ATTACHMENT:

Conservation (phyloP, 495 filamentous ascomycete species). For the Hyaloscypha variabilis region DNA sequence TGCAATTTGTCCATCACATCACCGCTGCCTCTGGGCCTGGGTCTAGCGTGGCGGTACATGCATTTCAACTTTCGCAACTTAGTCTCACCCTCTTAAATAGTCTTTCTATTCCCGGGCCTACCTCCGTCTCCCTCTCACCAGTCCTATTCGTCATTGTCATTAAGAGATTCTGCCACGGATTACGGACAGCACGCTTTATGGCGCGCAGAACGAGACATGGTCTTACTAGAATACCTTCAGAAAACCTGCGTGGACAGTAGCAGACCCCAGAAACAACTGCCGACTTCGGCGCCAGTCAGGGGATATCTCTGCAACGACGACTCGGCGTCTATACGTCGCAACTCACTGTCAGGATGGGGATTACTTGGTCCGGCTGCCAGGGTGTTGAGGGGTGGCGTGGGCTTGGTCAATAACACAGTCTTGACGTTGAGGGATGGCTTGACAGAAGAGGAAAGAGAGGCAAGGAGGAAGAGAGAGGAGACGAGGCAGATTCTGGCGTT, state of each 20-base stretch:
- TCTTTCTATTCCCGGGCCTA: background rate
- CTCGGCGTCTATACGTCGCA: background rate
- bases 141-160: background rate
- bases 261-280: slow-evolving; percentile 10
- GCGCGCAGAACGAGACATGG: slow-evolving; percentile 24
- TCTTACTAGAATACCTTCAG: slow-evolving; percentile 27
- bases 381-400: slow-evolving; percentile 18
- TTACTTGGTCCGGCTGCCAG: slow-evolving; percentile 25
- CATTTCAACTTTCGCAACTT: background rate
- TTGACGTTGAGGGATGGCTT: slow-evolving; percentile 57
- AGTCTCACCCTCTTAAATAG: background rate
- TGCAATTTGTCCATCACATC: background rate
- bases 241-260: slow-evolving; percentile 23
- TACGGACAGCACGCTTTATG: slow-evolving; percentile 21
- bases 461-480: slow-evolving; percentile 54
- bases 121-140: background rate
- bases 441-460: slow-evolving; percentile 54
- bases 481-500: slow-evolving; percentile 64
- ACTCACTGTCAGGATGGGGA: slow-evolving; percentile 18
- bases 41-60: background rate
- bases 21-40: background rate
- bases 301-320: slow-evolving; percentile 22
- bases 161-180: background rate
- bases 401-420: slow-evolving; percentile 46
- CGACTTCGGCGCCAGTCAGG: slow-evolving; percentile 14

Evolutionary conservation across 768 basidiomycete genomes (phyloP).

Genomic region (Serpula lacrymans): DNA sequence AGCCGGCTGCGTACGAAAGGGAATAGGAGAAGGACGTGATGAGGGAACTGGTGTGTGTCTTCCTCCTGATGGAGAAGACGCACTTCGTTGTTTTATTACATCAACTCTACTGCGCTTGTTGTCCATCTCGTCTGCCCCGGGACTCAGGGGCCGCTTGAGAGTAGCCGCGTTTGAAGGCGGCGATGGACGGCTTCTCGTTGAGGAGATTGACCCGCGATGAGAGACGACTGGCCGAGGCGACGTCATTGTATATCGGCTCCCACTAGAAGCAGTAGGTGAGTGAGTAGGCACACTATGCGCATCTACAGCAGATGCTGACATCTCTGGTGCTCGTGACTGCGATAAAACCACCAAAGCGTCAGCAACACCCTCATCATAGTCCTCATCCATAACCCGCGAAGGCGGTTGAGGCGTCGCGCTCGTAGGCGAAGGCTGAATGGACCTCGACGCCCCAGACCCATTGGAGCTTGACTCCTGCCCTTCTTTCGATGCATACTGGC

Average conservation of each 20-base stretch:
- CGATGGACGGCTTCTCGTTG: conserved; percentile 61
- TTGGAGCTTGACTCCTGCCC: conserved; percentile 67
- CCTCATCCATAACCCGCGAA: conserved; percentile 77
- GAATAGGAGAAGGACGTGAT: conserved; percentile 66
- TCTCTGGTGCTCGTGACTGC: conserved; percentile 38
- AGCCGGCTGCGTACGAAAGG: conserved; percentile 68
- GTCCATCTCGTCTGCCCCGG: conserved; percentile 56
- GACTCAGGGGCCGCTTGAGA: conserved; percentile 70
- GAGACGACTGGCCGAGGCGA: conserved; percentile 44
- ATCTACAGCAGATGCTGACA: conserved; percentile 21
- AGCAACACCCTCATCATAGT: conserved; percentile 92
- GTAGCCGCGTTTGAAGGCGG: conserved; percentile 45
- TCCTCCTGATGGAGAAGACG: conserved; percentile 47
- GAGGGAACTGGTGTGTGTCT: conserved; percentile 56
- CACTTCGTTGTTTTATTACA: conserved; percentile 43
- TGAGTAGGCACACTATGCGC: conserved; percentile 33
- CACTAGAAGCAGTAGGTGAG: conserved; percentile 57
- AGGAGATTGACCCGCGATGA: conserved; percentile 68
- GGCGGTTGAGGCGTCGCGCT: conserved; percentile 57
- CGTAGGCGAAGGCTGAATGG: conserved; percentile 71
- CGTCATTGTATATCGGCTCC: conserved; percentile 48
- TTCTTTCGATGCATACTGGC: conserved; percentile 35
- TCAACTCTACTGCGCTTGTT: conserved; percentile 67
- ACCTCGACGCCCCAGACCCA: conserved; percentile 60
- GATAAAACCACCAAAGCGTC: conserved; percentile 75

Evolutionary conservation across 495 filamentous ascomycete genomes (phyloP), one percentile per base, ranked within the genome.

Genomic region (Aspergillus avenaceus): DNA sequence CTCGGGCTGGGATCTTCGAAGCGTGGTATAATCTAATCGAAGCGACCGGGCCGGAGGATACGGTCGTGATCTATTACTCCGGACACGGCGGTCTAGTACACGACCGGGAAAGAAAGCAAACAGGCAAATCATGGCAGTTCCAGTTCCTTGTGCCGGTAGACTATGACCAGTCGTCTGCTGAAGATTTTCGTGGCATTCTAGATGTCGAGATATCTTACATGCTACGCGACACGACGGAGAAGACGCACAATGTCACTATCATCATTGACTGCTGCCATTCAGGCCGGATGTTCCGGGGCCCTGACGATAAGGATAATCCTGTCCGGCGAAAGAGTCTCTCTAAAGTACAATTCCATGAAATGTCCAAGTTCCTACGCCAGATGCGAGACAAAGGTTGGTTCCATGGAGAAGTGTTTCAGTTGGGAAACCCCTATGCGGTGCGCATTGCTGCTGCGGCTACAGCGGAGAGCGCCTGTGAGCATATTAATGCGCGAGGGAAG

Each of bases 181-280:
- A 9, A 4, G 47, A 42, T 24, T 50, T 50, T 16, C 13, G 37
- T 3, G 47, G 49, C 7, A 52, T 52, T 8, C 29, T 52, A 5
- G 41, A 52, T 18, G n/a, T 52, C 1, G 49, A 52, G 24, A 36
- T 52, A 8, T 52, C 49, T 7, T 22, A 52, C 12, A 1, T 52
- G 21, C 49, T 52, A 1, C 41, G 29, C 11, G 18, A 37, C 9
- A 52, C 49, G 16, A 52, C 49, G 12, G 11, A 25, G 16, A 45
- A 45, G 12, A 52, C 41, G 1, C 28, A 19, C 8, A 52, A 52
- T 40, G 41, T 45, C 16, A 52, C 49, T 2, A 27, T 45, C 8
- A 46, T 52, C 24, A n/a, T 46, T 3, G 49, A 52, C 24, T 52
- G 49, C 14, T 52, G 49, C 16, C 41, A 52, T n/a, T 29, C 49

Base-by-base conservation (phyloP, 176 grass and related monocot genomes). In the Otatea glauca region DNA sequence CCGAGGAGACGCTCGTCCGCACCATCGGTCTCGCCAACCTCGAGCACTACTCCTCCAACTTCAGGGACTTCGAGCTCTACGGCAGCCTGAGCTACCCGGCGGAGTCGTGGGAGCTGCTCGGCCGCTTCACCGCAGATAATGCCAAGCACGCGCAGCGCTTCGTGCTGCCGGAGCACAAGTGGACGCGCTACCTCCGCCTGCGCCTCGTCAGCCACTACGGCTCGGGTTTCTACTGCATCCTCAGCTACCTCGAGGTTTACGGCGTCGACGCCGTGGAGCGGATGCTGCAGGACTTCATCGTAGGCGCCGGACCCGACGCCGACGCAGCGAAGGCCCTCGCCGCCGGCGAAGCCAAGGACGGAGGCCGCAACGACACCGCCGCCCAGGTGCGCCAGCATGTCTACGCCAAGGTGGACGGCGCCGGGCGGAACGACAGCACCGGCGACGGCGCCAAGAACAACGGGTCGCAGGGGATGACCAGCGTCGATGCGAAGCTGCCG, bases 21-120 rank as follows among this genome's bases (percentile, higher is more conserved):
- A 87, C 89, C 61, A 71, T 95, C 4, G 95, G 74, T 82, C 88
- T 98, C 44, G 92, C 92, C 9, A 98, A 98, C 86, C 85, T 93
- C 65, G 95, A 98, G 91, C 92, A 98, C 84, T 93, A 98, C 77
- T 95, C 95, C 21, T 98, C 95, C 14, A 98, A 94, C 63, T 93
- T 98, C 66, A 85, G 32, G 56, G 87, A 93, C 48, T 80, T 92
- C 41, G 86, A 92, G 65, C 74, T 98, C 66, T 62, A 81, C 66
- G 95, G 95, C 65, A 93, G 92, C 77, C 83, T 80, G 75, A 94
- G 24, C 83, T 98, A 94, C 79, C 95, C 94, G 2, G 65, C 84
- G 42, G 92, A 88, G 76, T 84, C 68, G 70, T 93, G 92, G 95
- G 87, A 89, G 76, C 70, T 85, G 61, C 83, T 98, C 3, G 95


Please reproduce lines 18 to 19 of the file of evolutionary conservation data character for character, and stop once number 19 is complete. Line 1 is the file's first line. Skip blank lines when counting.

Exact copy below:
- bases 441-460: slow-evolving; percentile 54
- bases 481-500: slow-evolving; percentile 64